I walk with my mother several days each week. Over the course of the summer we’ve worked up to a little over a half a mile. That’s not bad for an 89 year old lady. I have such a good time talking with her as we stroll along. She’s told me stories this year that I’d never heard before, sometimes even about relatives I didn’t know about.
In addition to the truly good conversations we share, these walks remind me of the value of slowing down. My motto from my bike ride is, “Life looks different at 12 miles per hour.” That’s easy to forget when you jump back into everyday life. Walking with my mama remind me of it. First, it takes more time for me to get there than we spend walking so the whole idea of speed and efficiency are already defeated. Then, no matter how much of a hurry I’m in when I get there, I have to slow down to her speed. In fact, I have to slow down more than that because even she gets caught up in hurrying and has to be reminded that we aren’t racing anybody.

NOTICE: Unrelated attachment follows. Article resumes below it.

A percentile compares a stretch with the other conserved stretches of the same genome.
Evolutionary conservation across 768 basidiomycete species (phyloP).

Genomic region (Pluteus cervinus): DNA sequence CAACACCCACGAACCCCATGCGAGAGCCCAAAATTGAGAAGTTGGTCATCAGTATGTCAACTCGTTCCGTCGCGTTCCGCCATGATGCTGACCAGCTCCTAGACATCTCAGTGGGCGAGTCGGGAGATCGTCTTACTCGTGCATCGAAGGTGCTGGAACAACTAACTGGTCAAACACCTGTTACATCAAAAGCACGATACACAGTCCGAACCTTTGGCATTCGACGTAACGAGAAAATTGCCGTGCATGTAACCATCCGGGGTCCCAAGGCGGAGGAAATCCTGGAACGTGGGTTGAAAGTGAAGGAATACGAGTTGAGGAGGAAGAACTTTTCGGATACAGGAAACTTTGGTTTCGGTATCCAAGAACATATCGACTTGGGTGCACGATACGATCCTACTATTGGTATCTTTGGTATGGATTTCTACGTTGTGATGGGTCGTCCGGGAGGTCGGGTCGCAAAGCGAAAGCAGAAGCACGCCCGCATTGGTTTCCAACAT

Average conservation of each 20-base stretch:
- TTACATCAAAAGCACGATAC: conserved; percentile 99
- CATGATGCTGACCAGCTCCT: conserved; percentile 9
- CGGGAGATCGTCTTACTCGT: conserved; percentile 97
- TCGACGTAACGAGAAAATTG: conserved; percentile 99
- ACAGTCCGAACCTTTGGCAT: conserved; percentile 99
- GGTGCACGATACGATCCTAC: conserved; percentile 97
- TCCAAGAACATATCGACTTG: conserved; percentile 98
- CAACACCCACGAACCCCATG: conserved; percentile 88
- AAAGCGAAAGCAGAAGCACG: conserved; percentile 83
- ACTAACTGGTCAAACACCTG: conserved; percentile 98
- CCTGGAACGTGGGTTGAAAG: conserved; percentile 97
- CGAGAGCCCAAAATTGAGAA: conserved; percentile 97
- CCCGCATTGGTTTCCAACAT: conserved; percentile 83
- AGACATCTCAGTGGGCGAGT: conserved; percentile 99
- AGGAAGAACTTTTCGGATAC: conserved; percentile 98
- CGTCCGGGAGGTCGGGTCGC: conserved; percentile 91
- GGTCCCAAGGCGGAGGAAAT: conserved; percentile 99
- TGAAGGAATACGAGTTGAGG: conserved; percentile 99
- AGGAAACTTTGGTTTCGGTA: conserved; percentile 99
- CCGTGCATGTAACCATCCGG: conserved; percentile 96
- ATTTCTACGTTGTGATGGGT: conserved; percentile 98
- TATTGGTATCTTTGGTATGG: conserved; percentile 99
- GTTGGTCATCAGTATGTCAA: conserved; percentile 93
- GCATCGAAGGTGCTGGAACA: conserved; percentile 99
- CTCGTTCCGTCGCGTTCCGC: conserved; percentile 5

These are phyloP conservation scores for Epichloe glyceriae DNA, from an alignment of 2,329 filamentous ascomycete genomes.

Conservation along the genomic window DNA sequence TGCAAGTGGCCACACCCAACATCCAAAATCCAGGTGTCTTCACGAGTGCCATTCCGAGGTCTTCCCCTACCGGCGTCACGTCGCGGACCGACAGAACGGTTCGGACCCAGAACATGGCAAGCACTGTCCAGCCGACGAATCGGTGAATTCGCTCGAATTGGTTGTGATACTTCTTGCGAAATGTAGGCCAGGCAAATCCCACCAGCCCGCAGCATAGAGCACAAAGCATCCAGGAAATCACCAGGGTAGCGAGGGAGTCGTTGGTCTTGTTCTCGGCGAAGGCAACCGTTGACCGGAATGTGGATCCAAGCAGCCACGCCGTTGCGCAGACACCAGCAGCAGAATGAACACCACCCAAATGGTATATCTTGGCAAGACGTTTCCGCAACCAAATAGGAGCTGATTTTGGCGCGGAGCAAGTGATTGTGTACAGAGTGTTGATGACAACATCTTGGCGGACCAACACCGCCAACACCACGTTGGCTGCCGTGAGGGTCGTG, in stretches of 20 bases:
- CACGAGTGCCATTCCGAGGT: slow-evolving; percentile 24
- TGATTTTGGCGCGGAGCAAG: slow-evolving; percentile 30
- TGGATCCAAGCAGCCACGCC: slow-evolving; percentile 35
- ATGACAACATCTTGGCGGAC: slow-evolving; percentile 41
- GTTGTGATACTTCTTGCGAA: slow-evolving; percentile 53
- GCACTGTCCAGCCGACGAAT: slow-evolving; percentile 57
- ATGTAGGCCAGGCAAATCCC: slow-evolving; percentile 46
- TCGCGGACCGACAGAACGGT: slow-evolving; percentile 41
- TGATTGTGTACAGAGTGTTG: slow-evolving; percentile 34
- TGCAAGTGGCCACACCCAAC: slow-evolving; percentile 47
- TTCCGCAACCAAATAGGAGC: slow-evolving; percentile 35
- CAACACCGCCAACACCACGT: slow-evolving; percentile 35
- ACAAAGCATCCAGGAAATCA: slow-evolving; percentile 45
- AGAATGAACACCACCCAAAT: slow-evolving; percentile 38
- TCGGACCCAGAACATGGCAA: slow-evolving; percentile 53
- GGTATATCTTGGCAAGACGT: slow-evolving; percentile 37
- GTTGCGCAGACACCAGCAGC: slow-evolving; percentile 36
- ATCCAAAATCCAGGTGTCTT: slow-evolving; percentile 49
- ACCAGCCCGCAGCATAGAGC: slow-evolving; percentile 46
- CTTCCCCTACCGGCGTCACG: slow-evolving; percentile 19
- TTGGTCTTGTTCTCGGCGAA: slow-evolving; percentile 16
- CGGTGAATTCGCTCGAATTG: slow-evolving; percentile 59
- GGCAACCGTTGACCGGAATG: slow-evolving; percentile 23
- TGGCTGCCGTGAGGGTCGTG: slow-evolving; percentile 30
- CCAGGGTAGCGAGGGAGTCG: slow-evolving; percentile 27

Most of the time I ride my bicycle, sometimes I drive. After each of our walks, I find myself moving slower and noticing more of my surroundings as I head home. The other day, I became a traffic hazard by driving only 5 miles per hour over the limit. One lady was honking and waving and screaming as she swerved from lane to lane around me. I couldn’t help myself when I caught her at the next stop light. I looked at her and laughed. I really wasn’t laughing at her, although I’m sure my amusement added to her bad mood. I was laughing at our cultural need to be in a hurry. Most of the time it’s so we can do something similar to waiting at the next stop light.